Today we have a very special Guest Blogger named Keri Kuczek. There are days we all get wrapped up in outcomes and metrics and minutia that continually attempts to entangle us. I know I have made the mistake of forgetting what is truly important more often than I would like to admit. When I read Keri’s blog the opportunity to remember what truly matters in my life came knocking with a parcel of perspective under its arm. Thank you Keri.
Keri is a graduate of Texas Tech, she is an art teacher and she resides in the hill country of Texas. She loves football as well as all things that are beautiful.
Her first year in college coincided with Coach Leach’s second year as head coach.
One thing I have learned after my wreck in October 2010 is that certain things are “meant to be.”
People are meant to meet each other, and some people are just destined to be friends.
When I went to my first Texas Tech football game in the Fall of 2002, I was thrilled by the energy and
fun of the game. We had a winning season that year, and the students were involved in all of it. As a smaller school in the
Big 12 without the resources of many of our competitors, we had a renegade
coach, and we were a bunch of renegade students who loved him. We both seemed to defy definition.
Our coach, a graduate of law school, who had never played college football was leading, by instinct.
Our students, many underrated, were proud to see this scrappy spirit take a larger stage. We walked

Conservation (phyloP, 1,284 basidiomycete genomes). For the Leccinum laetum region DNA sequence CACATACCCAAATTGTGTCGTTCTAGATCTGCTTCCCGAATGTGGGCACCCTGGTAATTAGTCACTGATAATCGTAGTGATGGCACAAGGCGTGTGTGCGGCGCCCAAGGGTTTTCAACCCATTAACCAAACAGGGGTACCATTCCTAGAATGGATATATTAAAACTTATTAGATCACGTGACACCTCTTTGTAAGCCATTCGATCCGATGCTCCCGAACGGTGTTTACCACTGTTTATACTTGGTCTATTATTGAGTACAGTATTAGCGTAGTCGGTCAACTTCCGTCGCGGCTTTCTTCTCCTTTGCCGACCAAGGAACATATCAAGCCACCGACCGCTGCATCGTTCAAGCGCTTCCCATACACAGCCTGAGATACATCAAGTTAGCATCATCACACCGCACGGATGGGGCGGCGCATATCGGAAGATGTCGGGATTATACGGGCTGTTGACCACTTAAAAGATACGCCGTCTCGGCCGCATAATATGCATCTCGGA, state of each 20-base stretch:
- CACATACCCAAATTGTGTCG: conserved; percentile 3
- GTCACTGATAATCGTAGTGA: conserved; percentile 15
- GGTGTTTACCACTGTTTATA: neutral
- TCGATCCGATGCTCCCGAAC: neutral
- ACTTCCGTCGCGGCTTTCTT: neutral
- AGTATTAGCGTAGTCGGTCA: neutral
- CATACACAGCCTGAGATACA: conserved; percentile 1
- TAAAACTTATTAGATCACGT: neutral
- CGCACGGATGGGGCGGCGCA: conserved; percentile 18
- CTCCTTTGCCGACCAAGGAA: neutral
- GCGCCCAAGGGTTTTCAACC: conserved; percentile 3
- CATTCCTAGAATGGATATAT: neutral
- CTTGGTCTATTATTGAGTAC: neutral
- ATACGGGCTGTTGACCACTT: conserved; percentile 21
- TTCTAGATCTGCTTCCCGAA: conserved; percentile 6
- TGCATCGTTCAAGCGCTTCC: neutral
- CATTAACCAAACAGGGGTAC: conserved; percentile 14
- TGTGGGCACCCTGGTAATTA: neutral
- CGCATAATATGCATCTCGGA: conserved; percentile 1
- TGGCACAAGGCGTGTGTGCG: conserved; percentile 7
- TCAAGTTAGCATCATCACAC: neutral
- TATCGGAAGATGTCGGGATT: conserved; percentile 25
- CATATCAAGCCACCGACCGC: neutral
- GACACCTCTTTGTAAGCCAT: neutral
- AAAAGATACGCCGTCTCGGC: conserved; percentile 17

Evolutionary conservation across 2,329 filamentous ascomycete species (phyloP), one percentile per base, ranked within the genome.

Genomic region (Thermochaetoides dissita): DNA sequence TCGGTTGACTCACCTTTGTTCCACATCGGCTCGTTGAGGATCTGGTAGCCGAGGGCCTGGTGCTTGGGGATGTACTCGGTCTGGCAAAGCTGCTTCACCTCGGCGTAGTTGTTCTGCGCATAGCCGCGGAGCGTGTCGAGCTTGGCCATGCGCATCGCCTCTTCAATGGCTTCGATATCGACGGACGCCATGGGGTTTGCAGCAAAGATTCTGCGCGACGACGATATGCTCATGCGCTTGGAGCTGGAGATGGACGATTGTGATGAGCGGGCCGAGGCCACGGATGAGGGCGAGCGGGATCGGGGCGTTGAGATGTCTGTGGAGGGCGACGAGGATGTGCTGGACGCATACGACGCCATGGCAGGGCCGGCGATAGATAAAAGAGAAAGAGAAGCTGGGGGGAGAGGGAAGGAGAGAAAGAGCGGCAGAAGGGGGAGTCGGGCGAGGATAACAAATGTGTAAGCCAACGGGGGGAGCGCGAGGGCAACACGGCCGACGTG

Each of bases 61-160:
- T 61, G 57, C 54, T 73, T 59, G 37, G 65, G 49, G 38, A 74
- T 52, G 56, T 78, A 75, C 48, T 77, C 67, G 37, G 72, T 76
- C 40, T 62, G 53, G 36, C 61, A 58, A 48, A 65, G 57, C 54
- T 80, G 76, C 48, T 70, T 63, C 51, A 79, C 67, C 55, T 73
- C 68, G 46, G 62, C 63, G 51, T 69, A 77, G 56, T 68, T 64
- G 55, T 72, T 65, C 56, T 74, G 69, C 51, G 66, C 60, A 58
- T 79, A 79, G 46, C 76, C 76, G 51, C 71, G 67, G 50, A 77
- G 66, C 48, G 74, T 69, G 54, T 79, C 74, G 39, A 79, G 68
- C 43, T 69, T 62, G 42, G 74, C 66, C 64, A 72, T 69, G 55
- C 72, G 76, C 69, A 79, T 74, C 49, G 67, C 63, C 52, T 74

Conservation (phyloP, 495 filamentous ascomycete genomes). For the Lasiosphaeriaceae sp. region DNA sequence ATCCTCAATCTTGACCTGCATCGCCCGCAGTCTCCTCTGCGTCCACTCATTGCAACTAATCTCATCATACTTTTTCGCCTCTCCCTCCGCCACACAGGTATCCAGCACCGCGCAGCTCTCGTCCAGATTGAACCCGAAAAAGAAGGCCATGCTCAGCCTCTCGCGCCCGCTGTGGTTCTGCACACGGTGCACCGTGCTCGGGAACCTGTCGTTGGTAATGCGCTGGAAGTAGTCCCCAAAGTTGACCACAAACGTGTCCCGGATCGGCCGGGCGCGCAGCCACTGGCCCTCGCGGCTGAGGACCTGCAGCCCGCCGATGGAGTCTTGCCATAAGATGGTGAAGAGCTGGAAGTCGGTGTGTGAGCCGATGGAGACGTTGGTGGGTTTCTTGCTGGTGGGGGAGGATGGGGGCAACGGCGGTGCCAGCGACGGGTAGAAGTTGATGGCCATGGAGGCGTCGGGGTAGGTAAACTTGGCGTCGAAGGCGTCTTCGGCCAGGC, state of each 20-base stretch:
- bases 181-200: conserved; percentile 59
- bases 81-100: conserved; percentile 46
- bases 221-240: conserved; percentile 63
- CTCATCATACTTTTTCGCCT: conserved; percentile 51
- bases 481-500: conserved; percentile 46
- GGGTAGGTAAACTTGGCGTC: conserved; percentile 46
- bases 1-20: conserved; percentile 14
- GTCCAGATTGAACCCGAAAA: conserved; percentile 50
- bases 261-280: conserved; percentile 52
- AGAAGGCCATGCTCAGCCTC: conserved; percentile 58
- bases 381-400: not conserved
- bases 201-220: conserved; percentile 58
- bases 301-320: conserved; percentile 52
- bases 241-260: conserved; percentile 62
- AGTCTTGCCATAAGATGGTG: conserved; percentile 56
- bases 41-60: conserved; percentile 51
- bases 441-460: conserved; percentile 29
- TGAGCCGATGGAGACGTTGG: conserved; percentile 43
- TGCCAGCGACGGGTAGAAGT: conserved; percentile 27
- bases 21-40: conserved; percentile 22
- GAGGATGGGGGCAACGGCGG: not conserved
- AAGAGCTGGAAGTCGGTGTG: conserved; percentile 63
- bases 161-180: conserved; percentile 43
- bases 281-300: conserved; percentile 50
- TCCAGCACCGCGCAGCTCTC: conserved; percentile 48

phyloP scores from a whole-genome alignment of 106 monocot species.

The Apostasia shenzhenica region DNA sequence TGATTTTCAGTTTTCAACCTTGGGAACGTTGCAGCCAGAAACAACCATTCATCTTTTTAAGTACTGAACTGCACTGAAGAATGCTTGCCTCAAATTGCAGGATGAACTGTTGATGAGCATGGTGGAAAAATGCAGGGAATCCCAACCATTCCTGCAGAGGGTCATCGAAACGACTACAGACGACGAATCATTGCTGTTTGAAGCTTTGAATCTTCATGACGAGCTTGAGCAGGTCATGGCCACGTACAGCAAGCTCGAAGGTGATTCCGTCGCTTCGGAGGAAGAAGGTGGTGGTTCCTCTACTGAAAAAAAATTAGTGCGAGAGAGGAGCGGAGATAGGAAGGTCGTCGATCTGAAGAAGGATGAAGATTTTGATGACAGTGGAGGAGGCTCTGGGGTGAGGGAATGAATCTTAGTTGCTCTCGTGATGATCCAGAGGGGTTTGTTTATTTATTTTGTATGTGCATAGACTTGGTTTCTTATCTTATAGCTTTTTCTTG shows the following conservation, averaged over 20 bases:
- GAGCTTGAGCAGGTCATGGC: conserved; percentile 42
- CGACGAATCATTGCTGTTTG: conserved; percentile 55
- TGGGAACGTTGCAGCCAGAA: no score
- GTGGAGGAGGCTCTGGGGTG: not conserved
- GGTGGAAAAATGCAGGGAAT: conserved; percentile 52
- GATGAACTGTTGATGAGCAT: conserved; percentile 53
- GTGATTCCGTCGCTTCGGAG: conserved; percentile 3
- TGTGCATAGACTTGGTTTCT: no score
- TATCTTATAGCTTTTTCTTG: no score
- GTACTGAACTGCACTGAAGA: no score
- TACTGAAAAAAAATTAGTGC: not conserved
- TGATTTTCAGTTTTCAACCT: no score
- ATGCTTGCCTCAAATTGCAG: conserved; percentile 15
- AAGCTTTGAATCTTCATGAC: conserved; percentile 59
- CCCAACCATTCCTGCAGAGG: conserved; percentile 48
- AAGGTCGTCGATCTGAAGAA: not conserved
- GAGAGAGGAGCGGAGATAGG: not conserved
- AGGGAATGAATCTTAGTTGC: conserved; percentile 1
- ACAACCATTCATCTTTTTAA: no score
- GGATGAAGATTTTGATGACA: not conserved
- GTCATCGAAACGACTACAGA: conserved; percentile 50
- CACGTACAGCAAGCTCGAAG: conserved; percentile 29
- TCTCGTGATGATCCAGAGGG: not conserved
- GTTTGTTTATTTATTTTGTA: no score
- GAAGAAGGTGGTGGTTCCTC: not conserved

with pirate swagger.
In December 2009, I was devastated to learn that my coach and I were betrayed by my school. I was
sad that someone who
had brought so much to us was sent away by a handful of people who claimed to
act for us as a school. At that time, I became a pirate for life. I started my own Facebook page to try to
bring my Captain back.
In October 2010, I was involved in a horrible wreck. My truck rolled, and I suffered a severe traumatic
brain injury. I was in a coma and in ICU. A friend of mine told Mike Leach about my injuries. While
I was still in a coma, Mike Leach called my family frequently to offer his support and to check on my
progress. He did this without press conference or recognition. He also told us to call him if we needed
anything. At a time when my family and friends wanted to focus their energies on strength, they took
the “Team Leach” motto and modified it to “Team KMFK.” We raised our pirate flags and rallied in that
I was later transferred to a neurological rehabilitation facility in South Austin. Unlike you see in the
movies, it takes a long time to fully come out of a coma. There were several weeks when I was awake,
but unable to c
ommunicate anything. Later, I started regaining my words. Mike Leach called me several
times. One time when he called, my mother told him that I was scared to talk to him because I didn’t
have all of my words back. He said “that’s ok, I’ll just do the talking.” I sat there and listened as he
told me how proud he was of me, how sure he was that I was going to pull through all of this, and how
strong I was. Just like a football coach, talking to a player, he encouraged me and motivated me. It’s
like he knew what I needed to hear. It was like he needed to talk to me as much as I needed to hear him speak. Thank you, Coach.
That’s what he did. When his life was filled with turbulence, he still connected with me. He called. He
included me in some of his writings. He signed my book as we met for the first time at a book signing
in Dallas. Now, we are friends. I admire him for his ability to motivate. He motivated his team, the
student body at Texas Tech, and he motivated me. He told me how much he was proud of me, and how
sure he was that I could overcome my obstacles.
Looking back, I am sure that we were meant to be friends. Our separate adversities changed our paths,
and we were meant to work together.
He is famous for saying that “pirates function as a team.” I am glad Mike Leach is on my team. He will
always my friend and my Captain, and I will always be his #1 fan.